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Weird Advice I\’ve Gotten Over The Years

Welcome to My Green Vermont - A Blog by Eulalia Benejam Cobb.
By Eulalia Benejam Cobb

Beginning with earliest infancy:

\”Chew your food well.\” I\’ve always bolted my food, probably as a result of the neonatal deprivations with which I may regale you some day. Turns out my mother was right. Digestion begins in the mouth (saliva and all that sort of thing) and you get more nourishment from food if you chew it thoroughly. Plus, you can lose weight that way, as it slows everything down and gives your stomach a chance to send fullness signals to your brain.

\”Never leave the house without gloves on your hands and bows on your braids.\” My mother again. This was less a protection against the weather in (mostly) balmy Barcelona than a desire to have me look 1950s proper at all times. Misplaced gloves and hair ribbons were the bane of my childhood.

\”Never read after a meal.\” Darn! That meant I had to actually sleep at nap time. My mother was referring to the phenomenon, otherwise known as \”post-prandial torpor,\” whereby the blood leaves the brain and rushes to the stomach to help with digestion. Forcing the brain to work might interfere with the latter.

\”When you go to bed, lie down on your back, with your arms alongside your body and your hands not all over the place.\” The German nuns who presided over my childhood. I took this so much to heart that my college roommate said that when I lay down to sleep I reminded her of a cadaver laid out in its coffin.

\”Do not do ugly things.\” The German nuns again. This was repeated over and over, but at six, seven, or eight years old I had no idea what it meant.

\”Always be pure, always be chaste.\” My paternal grandmother, pulling my uniform skirt over my knees. Again, no idea what she was talking about. But I did begin to learn certain principles of how to sit when wearing a skirt.

\”Never meet a man\’s eye on the street.\” This was never actually verbalized, but it was ingrained in me from the time I could toddle along on errands. My mother never looked a man in the eye when we went to the fish market; my aunts never looked a man in the eye when they picked me up from school; needless to say, my grandmother never looked a man in the eye….

\”Strapless gowns are an occasion of sin.\” Father McCarthy, my Irish religion teacher. No worries there. It was my high school\’s policy not to allow strapless gowns at school dances. We girls were told that if we wore provocative clothes, we would be culpable not only of our own sins, but of those of the boy we inflamed as well.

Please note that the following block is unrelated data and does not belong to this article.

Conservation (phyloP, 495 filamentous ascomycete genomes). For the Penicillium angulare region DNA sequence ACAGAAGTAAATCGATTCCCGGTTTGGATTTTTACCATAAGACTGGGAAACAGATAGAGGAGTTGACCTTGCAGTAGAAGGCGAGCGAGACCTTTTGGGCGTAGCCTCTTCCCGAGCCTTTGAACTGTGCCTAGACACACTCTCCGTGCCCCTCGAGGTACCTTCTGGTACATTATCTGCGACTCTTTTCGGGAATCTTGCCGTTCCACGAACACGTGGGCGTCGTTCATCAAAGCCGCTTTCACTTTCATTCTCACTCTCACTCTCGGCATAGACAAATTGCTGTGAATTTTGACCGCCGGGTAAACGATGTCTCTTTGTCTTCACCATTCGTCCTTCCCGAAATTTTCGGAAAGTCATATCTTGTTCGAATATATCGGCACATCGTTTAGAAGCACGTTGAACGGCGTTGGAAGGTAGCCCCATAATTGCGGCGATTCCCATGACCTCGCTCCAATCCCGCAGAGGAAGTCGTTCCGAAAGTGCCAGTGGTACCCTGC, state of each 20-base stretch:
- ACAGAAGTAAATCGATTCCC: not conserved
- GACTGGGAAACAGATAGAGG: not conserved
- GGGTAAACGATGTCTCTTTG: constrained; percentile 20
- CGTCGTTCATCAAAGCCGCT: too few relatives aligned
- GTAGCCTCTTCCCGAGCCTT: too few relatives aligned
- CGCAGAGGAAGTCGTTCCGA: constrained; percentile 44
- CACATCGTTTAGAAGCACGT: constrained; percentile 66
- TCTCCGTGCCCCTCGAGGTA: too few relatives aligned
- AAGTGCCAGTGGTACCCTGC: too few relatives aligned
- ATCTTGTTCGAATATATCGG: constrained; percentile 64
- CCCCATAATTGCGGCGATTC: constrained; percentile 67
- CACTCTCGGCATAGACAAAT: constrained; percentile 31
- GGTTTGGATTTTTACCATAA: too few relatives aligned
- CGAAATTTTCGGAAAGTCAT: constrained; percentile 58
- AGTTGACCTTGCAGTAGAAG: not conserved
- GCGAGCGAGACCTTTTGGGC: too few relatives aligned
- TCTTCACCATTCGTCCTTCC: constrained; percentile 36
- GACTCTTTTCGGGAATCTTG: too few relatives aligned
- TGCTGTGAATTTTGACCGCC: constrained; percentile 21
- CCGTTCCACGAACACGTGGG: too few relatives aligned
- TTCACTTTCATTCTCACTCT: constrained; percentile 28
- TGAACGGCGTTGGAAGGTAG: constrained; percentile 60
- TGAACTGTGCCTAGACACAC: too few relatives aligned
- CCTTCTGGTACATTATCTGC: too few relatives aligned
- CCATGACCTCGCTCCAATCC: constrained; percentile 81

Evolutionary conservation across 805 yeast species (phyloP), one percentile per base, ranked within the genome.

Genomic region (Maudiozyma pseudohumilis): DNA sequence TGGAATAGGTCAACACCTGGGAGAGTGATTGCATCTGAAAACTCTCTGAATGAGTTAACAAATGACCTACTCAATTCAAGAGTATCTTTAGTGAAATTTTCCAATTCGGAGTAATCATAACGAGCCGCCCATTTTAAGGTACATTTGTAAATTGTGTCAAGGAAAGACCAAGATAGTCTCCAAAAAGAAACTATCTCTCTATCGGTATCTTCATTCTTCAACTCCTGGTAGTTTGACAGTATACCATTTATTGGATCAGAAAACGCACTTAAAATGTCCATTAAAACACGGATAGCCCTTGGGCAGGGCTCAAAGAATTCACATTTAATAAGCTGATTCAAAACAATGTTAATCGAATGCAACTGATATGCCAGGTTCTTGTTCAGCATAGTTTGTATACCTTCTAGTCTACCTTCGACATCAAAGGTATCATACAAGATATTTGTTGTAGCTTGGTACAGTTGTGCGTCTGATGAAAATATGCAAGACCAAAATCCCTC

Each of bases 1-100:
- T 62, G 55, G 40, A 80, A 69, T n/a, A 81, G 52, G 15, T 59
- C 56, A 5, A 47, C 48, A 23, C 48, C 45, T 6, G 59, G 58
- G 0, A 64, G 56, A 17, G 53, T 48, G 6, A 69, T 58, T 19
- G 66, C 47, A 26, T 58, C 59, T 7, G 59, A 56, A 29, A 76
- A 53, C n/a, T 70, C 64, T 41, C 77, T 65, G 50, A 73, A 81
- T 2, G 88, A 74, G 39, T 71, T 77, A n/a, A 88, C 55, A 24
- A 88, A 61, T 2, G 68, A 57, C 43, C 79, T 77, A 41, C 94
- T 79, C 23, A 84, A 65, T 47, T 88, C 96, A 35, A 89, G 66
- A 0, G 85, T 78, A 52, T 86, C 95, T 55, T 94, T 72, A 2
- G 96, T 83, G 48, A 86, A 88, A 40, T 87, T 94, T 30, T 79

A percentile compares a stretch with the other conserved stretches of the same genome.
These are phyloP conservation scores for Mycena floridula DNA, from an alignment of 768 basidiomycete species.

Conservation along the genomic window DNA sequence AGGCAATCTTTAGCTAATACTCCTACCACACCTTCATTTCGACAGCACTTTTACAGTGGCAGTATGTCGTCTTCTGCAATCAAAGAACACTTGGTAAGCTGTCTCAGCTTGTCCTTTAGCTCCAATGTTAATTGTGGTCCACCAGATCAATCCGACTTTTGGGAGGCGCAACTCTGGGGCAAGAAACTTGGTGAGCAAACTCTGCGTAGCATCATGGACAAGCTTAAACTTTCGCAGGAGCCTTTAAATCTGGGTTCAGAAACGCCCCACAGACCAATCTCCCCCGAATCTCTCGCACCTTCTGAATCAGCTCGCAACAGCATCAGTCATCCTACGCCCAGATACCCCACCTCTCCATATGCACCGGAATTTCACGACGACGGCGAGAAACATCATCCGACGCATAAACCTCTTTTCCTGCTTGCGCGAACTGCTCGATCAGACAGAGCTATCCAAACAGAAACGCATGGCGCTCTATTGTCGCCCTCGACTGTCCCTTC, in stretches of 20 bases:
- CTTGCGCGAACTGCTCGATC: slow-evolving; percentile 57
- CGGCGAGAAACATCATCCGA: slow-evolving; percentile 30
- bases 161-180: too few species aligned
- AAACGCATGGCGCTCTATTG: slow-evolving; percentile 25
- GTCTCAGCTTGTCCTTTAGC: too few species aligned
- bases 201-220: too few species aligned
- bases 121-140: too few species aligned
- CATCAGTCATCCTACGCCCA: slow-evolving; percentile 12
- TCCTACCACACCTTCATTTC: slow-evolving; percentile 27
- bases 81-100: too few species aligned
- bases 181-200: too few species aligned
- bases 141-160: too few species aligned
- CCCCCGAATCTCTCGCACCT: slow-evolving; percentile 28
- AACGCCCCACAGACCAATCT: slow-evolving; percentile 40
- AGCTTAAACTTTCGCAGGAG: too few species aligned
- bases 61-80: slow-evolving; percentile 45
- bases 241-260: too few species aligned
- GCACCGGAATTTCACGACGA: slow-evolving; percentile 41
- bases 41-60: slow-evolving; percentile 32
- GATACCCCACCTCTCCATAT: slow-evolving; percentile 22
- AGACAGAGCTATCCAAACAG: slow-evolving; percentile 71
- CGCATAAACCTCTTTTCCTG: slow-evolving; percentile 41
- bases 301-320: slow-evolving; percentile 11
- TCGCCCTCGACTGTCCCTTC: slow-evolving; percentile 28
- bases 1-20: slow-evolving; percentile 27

\”Boys are like light bulbs, girls are like irons.\” Father McCarthy again. Not an inaccurate description of the sexual response in each gender. He said this to us in our annual day of \”love and marriage\” instruction, when boys and girls were separated. He added that an iron eventually gets as hot as a light bulb, so we should be very, very careful.

\”Never trust a man who has a nose on his face.\” My maternal grandmother. But she said it with a twinkle in her eye.

\”Remember, when you are on one of your famous dates, that God is watching you.\” A letter from my father.

\”It\’s better to be loved than to be right.\” My mother in law. She was told this tidbit upon her marriage in the 1940s, and passed it on, with the best intentions, to me in 1967. It did not sit at all well with me–in fact I was outraged–and I\’m afraid I told her so….

\”No man will stay with you if you don\’t stop being so moody.\” My mother. But, amazingly, he did.

9 Responses

  1. I love your blogs because I learn something every read or have an insight. When I went to Europe my first time, 1966, to the World Methodist Youth conference there was a young woman with whom I roomed often. We traveled for six weeks on the continent and then England, of course, being Methodists. Every night she slept as you described and I thought she looked like she was in a casket. Although she was Methodist, she was from Illinois and given her name, she might have been descended from German Catholic heritage.

  2. that last one reminds me of my mother's advice to always let the boy win. \”they don't like to lose,\” she said. \”neither do i,\” i said. \”they like it even less than you do,\” she said.

  3. Laurie, that is just amazing. I wonder how much of that still goes on. Maybe it's a survival of the species thing. Losing lowers testosterone levels in the male, so you're less likely to be impregnated and get to pass on your genes…. And the answer to that would be to find a male who never, ever loses at anything.

  4. This is wonderful! My favorite from my life: \”Learn how to make a lemon meringue pie if you need to break bad news to your husband.\”My favorite useful ones:\”Never learn how to do something (change the oil in the car, for instance) that you don't want to do forever\” –my mother\”Never let someone else do something you want done a certain way, they will disappoint and it will waste both your time.\” –my mother in law\”In an argument, quickly figure out to whom it is most important. If it isn't you, concede immediately\” My friend Mary's father.

  5. My Mom always said: \”Remember, you're as good as anybody else and a darn sight better!\” And, \”Your clothes can't show your print.\”

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